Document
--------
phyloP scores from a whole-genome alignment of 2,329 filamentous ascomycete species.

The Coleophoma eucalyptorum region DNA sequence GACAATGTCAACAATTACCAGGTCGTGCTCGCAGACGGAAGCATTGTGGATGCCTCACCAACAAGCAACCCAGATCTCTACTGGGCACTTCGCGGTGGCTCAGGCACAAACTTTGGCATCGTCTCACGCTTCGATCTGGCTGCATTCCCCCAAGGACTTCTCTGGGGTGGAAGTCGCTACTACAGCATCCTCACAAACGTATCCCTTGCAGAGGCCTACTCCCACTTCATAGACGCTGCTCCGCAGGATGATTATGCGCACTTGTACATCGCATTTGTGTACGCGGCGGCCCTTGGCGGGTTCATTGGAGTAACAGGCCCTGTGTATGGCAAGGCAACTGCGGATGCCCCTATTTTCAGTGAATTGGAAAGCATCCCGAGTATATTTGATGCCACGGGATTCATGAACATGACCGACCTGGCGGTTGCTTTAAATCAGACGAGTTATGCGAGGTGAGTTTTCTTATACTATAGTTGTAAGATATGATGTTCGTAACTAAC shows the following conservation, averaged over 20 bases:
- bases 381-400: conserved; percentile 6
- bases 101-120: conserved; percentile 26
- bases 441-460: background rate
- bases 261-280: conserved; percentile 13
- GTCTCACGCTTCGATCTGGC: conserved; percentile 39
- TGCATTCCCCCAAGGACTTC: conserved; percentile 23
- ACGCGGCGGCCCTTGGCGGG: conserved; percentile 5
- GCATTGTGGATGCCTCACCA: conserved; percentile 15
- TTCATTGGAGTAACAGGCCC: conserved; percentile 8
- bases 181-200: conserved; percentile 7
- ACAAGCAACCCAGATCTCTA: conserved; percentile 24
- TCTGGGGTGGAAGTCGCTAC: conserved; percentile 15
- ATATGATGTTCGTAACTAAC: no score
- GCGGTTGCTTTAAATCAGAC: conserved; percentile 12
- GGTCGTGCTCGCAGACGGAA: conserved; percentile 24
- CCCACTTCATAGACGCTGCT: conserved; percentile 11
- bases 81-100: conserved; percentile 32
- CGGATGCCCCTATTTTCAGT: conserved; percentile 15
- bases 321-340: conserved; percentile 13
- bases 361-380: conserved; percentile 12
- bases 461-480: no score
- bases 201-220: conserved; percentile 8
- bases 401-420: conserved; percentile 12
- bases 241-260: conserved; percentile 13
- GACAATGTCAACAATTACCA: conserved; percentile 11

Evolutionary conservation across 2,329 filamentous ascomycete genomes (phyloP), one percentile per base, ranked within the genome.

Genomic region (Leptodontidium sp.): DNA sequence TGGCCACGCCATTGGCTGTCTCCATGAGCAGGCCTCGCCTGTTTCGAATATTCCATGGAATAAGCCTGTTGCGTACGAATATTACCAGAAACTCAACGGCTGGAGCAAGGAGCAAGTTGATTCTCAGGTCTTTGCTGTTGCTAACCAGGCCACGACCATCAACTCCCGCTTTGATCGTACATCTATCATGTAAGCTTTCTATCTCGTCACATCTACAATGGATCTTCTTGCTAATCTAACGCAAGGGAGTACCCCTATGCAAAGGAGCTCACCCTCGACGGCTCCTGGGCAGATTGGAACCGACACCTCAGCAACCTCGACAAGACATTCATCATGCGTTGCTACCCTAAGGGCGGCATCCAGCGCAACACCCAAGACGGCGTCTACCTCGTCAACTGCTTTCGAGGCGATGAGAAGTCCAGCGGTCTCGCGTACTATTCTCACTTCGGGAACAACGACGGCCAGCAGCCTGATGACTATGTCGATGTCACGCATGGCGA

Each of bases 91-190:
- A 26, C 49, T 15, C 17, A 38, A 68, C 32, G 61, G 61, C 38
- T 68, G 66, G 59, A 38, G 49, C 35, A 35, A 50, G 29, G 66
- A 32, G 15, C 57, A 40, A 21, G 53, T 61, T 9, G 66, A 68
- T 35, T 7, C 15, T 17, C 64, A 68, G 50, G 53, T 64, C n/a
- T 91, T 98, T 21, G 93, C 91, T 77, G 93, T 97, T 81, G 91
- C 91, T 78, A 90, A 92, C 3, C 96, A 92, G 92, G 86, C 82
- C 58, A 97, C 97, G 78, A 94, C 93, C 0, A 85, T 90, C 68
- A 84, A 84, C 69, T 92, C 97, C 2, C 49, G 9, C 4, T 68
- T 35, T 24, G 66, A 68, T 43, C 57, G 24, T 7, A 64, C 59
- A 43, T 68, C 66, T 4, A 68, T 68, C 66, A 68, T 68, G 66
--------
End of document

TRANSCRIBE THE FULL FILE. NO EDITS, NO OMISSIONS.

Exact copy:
phyloP scores from a whole-genome alignment of 2,329 filamentous ascomycete species.

The Coleophoma eucalyptorum region DNA sequence GACAATGTCAACAATTACCAGGTCGTGCTCGCAGACGGAAGCATTGTGGATGCCTCACCAACAAGCAACCCAGATCTCTACTGGGCACTTCGCGGTGGCTCAGGCACAAACTTTGGCATCGTCTCACGCTTCGATCTGGCTGCATTCCCCCAAGGACTTCTCTGGGGTGGAAGTCGCTACTACAGCATCCTCACAAACGTATCCCTTGCAGAGGCCTACTCCCACTTCATAGACGCTGCTCCGCAGGATGATTATGCGCACTTGTACATCGCATTTGTGTACGCGGCGGCCCTTGGCGGGTTCATTGGAGTAACAGGCCCTGTGTATGGCAAGGCAACTGCGGATGCCCCTATTTTCAGTGAATTGGAAAGCATCCCGAGTATATTTGATGCCACGGGATTCATGAACATGACCGACCTGGCGGTTGCTTTAAATCAGACGAGTTATGCGAGGTGAGTTTTCTTATACTATAGTTGTAAGATATGATGTTCGTAACTAAC shows the following conservation, averaged over 20 bases:
- bases 381-400: conserved; percentile 6
- bases 101-120: conserved; percentile 26
- bases 441-460: background rate
- bases 261-280: conserved; percentile 13
- GTCTCACGCTTCGATCTGGC: conserved; percentile 39
- TGCATTCCCCCAAGGACTTC: conserved; percentile 23
- ACGCGGCGGCCCTTGGCGGG: conserved; percentile 5
- GCATTGTGGATGCCTCACCA: conserved; percentile 15
- TTCATTGGAGTAACAGGCCC: conserved; percentile 8
- bases 181-200: conserved; percentile 7
- ACAAGCAACCCAGATCTCTA: conserved; percentile 24
- TCTGGGGTGGAAGTCGCTAC: conserved; percentile 15
- ATATGATGTTCGTAACTAAC: no score
- GCGGTTGCTTTAAATCAGAC: conserved; percentile 12
- GGTCGTGCTCGCAGACGGAA: conserved; percentile 24
- CCCACTTCATAGACGCTGCT: conserved; percentile 11
- bases 81-100: conserved; percentile 32
- CGGATGCCCCTATTTTCAGT: conserved; percentile 15
- bases 321-340: conserved; percentile 13
- bases 361-380: conserved; percentile 12
- bases 461-480: no score
- bases 201-220: conserved; percentile 8
- bases 401-420: conserved; percentile 12
- bases 241-260: conserved; percentile 13
- GACAATGTCAACAATTACCA: conserved; percentile 11

Evolutionary conservation across 2,329 filamentous ascomycete genomes (phyloP), one percentile per base, ranked within the genome.

Genomic region (Leptodontidium sp.): DNA sequence TGGCCACGCCATTGGCTGTCTCCATGAGCAGGCCTCGCCTGTTTCGAATATTCCATGGAATAAGCCTGTTGCGTACGAATATTACCAGAAACTCAACGGCTGGAGCAAGGAGCAAGTTGATTCTCAGGTCTTTGCTGTTGCTAACCAGGCCACGACCATCAACTCCCGCTTTGATCGTACATCTATCATGTAAGCTTTCTATCTCGTCACATCTACAATGGATCTTCTTGCTAATCTAACGCAAGGGAGTACCCCTATGCAAAGGAGCTCACCCTCGACGGCTCCTGGGCAGATTGGAACCGACACCTCAGCAACCTCGACAAGACATTCATCATGCGTTGCTACCCTAAGGGCGGCATCCAGCGCAACACCCAAGACGGCGTCTACCTCGTCAACTGCTTTCGAGGCGATGAGAAGTCCAGCGGTCTCGCGTACTATTCTCACTTCGGGAACAACGACGGCCAGCAGCCTGATGACTATGTCGATGTCACGCATGGCGA

Each of bases 91-190:
- A 26, C 49, T 15, C 17, A 38, A 68, C 32, G 61, G 61, C 38
- T 68, G 66, G 59, A 38, G 49, C 35, A 35, A 50, G 29, G 66
- A 32, G 15, C 57, A 40, A 21, G 53, T 61, T 9, G 66, A 68
- T 35, T 7, C 15, T 17, C 64, A 68, G 50, G 53, T 64, C n/a
- T 91, T 98, T 21, G 93, C 91, T 77, G 93, T 97, T 81, G 91
- C 91, T 78, A 90, A 92, C 3, C 96, A 92, G 92, G 86, C 82
- C 58, A 97, C 97, G 78, A 94, C 93, C 0, A 85, T 90, C 68
- A 84, A 84, C 69, T 92, C 97, C 2, C 49, G 9, C 4, T 68
- T 35, T 24, G 66, A 68, T 43, C 57, G 24, T 7, A 64, C 59
- A 43, T 68, C 66, T 4, A 68, T 68, C 66, A 68, T 68, G 66